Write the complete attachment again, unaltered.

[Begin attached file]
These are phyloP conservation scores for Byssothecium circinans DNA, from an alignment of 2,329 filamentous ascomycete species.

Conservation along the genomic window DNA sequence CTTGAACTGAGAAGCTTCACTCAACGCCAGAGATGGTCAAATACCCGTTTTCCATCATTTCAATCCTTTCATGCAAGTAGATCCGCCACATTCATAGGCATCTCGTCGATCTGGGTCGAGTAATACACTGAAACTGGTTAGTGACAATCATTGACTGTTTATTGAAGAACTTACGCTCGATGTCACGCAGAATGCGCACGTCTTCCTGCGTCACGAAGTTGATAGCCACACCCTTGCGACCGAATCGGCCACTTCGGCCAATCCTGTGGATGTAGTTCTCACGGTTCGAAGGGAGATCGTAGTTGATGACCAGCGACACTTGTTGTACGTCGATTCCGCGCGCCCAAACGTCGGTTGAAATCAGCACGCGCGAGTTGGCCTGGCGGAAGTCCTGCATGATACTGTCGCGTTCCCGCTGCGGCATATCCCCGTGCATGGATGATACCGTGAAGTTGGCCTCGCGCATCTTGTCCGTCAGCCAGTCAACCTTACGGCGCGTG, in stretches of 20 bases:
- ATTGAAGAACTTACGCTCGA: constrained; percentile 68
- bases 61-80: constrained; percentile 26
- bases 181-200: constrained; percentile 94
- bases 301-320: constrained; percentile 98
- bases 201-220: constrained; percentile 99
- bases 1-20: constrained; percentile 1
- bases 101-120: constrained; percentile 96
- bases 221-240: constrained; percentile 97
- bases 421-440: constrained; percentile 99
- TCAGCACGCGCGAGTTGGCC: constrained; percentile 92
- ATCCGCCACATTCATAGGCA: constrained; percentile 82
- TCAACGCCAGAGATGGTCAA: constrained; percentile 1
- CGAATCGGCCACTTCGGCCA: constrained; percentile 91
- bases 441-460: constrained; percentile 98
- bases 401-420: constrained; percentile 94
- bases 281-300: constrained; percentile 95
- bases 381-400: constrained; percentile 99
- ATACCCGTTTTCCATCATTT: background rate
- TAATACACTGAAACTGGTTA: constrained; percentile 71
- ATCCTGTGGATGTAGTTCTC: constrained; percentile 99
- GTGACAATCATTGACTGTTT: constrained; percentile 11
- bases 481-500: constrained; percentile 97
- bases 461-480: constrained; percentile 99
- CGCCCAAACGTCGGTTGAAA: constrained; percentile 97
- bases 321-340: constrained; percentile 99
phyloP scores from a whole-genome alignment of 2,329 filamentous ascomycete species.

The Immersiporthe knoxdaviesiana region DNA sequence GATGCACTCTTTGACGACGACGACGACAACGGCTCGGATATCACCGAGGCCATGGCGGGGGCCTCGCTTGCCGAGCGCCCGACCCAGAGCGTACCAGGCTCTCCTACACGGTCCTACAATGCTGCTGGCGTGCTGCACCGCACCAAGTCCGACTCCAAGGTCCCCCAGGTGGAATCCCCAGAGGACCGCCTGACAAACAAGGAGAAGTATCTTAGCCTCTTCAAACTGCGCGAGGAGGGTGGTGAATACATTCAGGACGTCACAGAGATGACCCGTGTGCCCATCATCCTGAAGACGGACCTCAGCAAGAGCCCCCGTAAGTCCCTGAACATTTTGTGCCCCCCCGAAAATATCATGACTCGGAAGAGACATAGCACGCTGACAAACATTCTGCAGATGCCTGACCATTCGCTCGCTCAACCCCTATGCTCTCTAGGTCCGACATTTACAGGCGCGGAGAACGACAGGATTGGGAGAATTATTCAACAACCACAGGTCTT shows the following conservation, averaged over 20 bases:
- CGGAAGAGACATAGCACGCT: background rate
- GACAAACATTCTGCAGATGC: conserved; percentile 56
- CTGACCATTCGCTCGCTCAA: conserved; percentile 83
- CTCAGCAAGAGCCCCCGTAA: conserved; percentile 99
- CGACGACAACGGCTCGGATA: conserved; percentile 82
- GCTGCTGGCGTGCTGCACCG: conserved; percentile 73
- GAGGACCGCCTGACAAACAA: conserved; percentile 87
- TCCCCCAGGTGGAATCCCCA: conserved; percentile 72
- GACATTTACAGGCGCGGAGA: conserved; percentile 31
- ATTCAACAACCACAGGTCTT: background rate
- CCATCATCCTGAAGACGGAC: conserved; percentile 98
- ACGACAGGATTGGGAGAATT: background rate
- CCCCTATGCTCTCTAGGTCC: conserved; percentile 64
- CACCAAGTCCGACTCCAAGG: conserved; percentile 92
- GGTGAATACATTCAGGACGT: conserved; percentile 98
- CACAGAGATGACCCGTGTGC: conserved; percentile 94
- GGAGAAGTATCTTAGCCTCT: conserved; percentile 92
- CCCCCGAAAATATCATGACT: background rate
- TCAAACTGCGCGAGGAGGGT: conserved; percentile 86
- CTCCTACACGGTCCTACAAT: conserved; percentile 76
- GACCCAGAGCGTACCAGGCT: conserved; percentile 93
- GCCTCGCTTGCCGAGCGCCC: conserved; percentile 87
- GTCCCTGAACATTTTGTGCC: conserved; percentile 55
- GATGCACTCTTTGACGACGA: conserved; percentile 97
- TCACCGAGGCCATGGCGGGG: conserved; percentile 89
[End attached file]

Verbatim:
These are phyloP conservation scores for Byssothecium circinans DNA, from an alignment of 2,329 filamentous ascomycete species.

Conservation along the genomic window DNA sequence CTTGAACTGAGAAGCTTCACTCAACGCCAGAGATGGTCAAATACCCGTTTTCCATCATTTCAATCCTTTCATGCAAGTAGATCCGCCACATTCATAGGCATCTCGTCGATCTGGGTCGAGTAATACACTGAAACTGGTTAGTGACAATCATTGACTGTTTATTGAAGAACTTACGCTCGATGTCACGCAGAATGCGCACGTCTTCCTGCGTCACGAAGTTGATAGCCACACCCTTGCGACCGAATCGGCCACTTCGGCCAATCCTGTGGATGTAGTTCTCACGGTTCGAAGGGAGATCGTAGTTGATGACCAGCGACACTTGTTGTACGTCGATTCCGCGCGCCCAAACGTCGGTTGAAATCAGCACGCGCGAGTTGGCCTGGCGGAAGTCCTGCATGATACTGTCGCGTTCCCGCTGCGGCATATCCCCGTGCATGGATGATACCGTGAAGTTGGCCTCGCGCATCTTGTCCGTCAGCCAGTCAACCTTACGGCGCGTG, in stretches of 20 bases:
- ATTGAAGAACTTACGCTCGA: constrained; percentile 68
- bases 61-80: constrained; percentile 26
- bases 181-200: constrained; percentile 94
- bases 301-320: constrained; percentile 98
- bases 201-220: constrained; percentile 99
- bases 1-20: constrained; percentile 1
- bases 101-120: constrained; percentile 96
- bases 221-240: constrained; percentile 97
- bases 421-440: constrained; percentile 99
- TCAGCACGCGCGAGTTGGCC: constrained; percentile 92
- ATCCGCCACATTCATAGGCA: constrained; percentile 82
- TCAACGCCAGAGATGGTCAA: constrained; percentile 1
- CGAATCGGCCACTTCGGCCA: constrained; percentile 91
- bases 441-460: constrained; percentile 98
- bases 401-420: constrained; percentile 94
- bases 281-300: constrained; percentile 95
- bases 381-400: constrained; percentile 99
- ATACCCGTTTTCCATCATTT: background rate
- TAATACACTGAAACTGGTTA: constrained; percentile 71
- ATCCTGTGGATGTAGTTCTC: constrained; percentile 99
- GTGACAATCATTGACTGTTT: constrained; percentile 11
- bases 481-500: constrained; percentile 97
- bases 461-480: constrained; percentile 99
- CGCCCAAACGTCGGTTGAAA: constrained; percentile 97
- bases 321-340: constrained; percentile 99
phyloP scores from a whole-genome alignment of 2,329 filamentous ascomycete species.

The Immersiporthe knoxdaviesiana region DNA sequence GATGCACTCTTTGACGACGACGACGACAACGGCTCGGATATCACCGAGGCCATGGCGGGGGCCTCGCTTGCCGAGCGCCCGACCCAGAGCGTACCAGGCTCTCCTACACGGTCCTACAATGCTGCTGGCGTGCTGCACCGCACCAAGTCCGACTCCAAGGTCCCCCAGGTGGAATCCCCAGAGGACCGCCTGACAAACAAGGAGAAGTATCTTAGCCTCTTCAAACTGCGCGAGGAGGGTGGTGAATACATTCAGGACGTCACAGAGATGACCCGTGTGCCCATCATCCTGAAGACGGACCTCAGCAAGAGCCCCCGTAAGTCCCTGAACATTTTGTGCCCCCCCGAAAATATCATGACTCGGAAGAGACATAGCACGCTGACAAACATTCTGCAGATGCCTGACCATTCGCTCGCTCAACCCCTATGCTCTCTAGGTCCGACATTTACAGGCGCGGAGAACGACAGGATTGGGAGAATTATTCAACAACCACAGGTCTT shows the following conservation, averaged over 20 bases:
- CGGAAGAGACATAGCACGCT: background rate
- GACAAACATTCTGCAGATGC: conserved; percentile 56
- CTGACCATTCGCTCGCTCAA: conserved; percentile 83
- CTCAGCAAGAGCCCCCGTAA: conserved; percentile 99
- CGACGACAACGGCTCGGATA: conserved; percentile 82
- GCTGCTGGCGTGCTGCACCG: conserved; percentile 73
- GAGGACCGCCTGACAAACAA: conserved; percentile 87
- TCCCCCAGGTGGAATCCCCA: conserved; percentile 72
- GACATTTACAGGCGCGGAGA: conserved; percentile 31
- ATTCAACAACCACAGGTCTT: background rate
- CCATCATCCTGAAGACGGAC: conserved; percentile 98
- ACGACAGGATTGGGAGAATT: background rate
- CCCCTATGCTCTCTAGGTCC: conserved; percentile 64
- CACCAAGTCCGACTCCAAGG: conserved; percentile 92
- GGTGAATACATTCAGGACGT: conserved; percentile 98
- CACAGAGATGACCCGTGTGC: conserved; percentile 94
- GGAGAAGTATCTTAGCCTCT: conserved; percentile 92
- CCCCCGAAAATATCATGACT: background rate
- TCAAACTGCGCGAGGAGGGT: conserved; percentile 86
- CTCCTACACGGTCCTACAAT: conserved; percentile 76
- GACCCAGAGCGTACCAGGCT: conserved; percentile 93
- GCCTCGCTTGCCGAGCGCCC: conserved; percentile 87
- GTCCCTGAACATTTTGTGCC: conserved; percentile 55
- GATGCACTCTTTGACGACGA: conserved; percentile 97
- TCACCGAGGCCATGGCGGGG: conserved; percentile 89